Morning Report: German bonds set a record streak of negative yields

Vital Statistics:

 

Last Change
S&P futures 3023 1.5
Oil (WTI) 56.79 0.84
10 year government bond yield 2.07%
30 year fixed rate mortgage 4.04%

 

Stocks are flat as we await earnings from market heavyweights like Amazon and Alphabet. Facebook’s numbers beat the street, while Tesla disappointed. Bonds and MBS are down small.

 

New home sales came in weaker than expected, but at least exhibited positive growth. In June, we saw new home sales of 646,000, which was up 7% MOM and 5% YOY. New home inventory 338k units, which represents a 6.3 month supply.

 

Durable Goods orders rose 2% in June, according to Census. Ex-transportation, they rose 1.2%, and ex-transportation and defense they rose 3.1%. Non-defense capital goods orders (ex-aircraft) rose 1.9%, which shows that businesses are expanding capacity.

 

In other economic news, initial jobless claims fell 13k to 206,000.

 

The ECB opened the door to future stimulus this morning, saying they saw rates lower over the next 12 months. The German Bund is slightly stronger, however we are still close to record low yields at negative 37 basis points. The Bund set a record for the longest streak of days in negative territory – now 79. This eclipses the record set in 2016. What exactly does “negative yield” mean? It means the German 0s of ’29 is trading at 103.66. It is a zero coupon bond, meaning it pays no periodic interest. You pay 103.66 and on August 15, 2029, you will get back 100.

 

german bund yield

 

To get an idea of how much things have changed in Europe, remember the PIIGS? The PIIGS were an acronym for Portugal, Italy, Ireland, Greece, and Spain – all high-yielding sovereign debt that had fiscal issues. Where are they now? All yielding less than the US 10 year, with Greece at 1.95%, Portugal at 38 basis points, Ireland at 11 basis points, Italy at 1.48% and Spain at 33 basis points. Don’t forget, a huge swath of the European corporate sector trades with negative yields.

 

Most (if not all) of these countries have debt-to-GDP ratios well over 1, so we are seeing a real-time test of the hypothesis that government debt levels don’t matter. The granddaddy of debt to GDP ratios is Japan, sitting at 2.4x and its 10 year bond yields negative 15 basis points. Who knows how all this ends up, but we have a global sovereign debt bubble of epic proportions.

 

Bill Gross used to call the US the “cleanest dirty shirt” in the world. Indeed. For all the handwringing over debt to GDP ratios, the US debt to GDP ratio sits at just over 1, and a good chunk of that is owned by the Fed. Essentially, the low yields overseas cannot help but act as an anchor for US yields, which means unless the bubble overseas pops, I can’t see an impetus to push rates dramatically higher. And the first rule of bubbles is that they go on longer and go further than anyone expects.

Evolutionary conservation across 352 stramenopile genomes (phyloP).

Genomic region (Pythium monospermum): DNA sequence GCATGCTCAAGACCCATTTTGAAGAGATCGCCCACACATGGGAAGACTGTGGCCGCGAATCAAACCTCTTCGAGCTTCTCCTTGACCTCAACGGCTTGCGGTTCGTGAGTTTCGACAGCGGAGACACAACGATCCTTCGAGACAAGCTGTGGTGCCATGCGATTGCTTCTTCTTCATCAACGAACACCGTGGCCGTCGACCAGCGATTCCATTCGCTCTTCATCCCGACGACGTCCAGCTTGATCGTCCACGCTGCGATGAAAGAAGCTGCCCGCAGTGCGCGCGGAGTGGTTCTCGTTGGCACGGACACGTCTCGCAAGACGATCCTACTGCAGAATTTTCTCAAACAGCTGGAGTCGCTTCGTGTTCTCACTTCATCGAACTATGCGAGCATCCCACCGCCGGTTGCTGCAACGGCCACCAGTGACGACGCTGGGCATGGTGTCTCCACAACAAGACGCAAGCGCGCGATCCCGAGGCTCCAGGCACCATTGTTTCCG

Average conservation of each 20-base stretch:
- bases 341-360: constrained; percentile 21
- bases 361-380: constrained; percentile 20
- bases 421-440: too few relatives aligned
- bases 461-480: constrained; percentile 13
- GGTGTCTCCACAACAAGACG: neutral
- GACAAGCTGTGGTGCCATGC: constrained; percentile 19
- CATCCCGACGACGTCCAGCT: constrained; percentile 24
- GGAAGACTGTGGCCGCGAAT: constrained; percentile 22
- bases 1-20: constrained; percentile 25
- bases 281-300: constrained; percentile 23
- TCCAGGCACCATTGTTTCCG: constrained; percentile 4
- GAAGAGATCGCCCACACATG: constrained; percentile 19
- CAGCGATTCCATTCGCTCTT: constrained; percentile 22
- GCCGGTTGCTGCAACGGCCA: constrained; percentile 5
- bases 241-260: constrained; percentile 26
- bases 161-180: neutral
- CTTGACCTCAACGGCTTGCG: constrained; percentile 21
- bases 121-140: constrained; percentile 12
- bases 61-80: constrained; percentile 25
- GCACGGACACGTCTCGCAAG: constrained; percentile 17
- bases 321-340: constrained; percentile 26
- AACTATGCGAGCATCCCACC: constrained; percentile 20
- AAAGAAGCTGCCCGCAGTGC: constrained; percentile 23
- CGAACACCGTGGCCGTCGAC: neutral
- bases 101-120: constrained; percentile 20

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Morning Report: Negative yielding corporate debt.

Vital Statistics:

 

Last Change
S&P futures 3020 5.35
Oil (WTI) 60.39 0.19
10 year government bond yield 2.11%
30 year fixed rate mortgage 4.13%

 

Stocks are higher as we kick off earnings season. Bonds and MBS are up.

 

The upcoming week will be dominated by bank earnings. The economic data is unlikely to be market-moving, however we will get some real-estate related data with housing starts and homebuilder sentiment. We will also get retail sales, industrial production and capacity utilization.

 

Citigroup reported earnings this morning that beat Street estimates. Mortgage banking revenues were down 2% QOQ and down 9% YOY.

 

Manufacturing activity in New York State rebounded last month, climbing out of negative territory. New Orders were flat, shipments improved, while employment hit the lowest level in 3 years.

 

Europe is used to negative yields on sovereign debt, with the German Bund yielding -29 basis points. In other words, you are paying 105.25 to get back 100 in 10 years, along with some interest. That is strange enough, in of itself, but how about this? Corporate bonds trading with negative yields. Don’t believe it? US jar maker Ball Corp, maker of the mason jar, trades at a yield of -20 basis points and matures in 18 months. Why would any investor buy that? Because the principal hit will be less than deposit rates of -40 basis points or 18 month German paper yielding -70 basis points. It is a fascinating study of the law of unintended consequences. The whole point of negative interest rates is to push investors to get out of safe haven sovereign debt and take some risk – specifically lending money to businesses that need it. The whole point of this exercise is to increase the amount of credit in the system in order to fuel economic growth. However, instead of providing financing to nascent businesses who could be the growth drivers of tomorrow, they are lending money to a company that makes jars (hardly emerging technology) instead.

 

A portfolio manager at Janus Capital explained it as follows: “A bond like Ball Corp’s is “a safe place to hang out,” [Janus Capital Portfolio Manager Tim] Winstone said. “And just because something is negative yielding, that doesn’t mean it can’t get more negative yielding.” In other words, we are in greater fool territory. Fun fact: around 2% of the European junk bond market trades at negative yields. In fact, Winstone says that about 24% of the European investment grade market trades at negative yields. It isn’t entirely irrational – money managers are making a bet on further central bank stimulus and are positioning themselves to reap capital gains on negative yielding paper, which means they could end up making a positive return despite a negative yield headwind.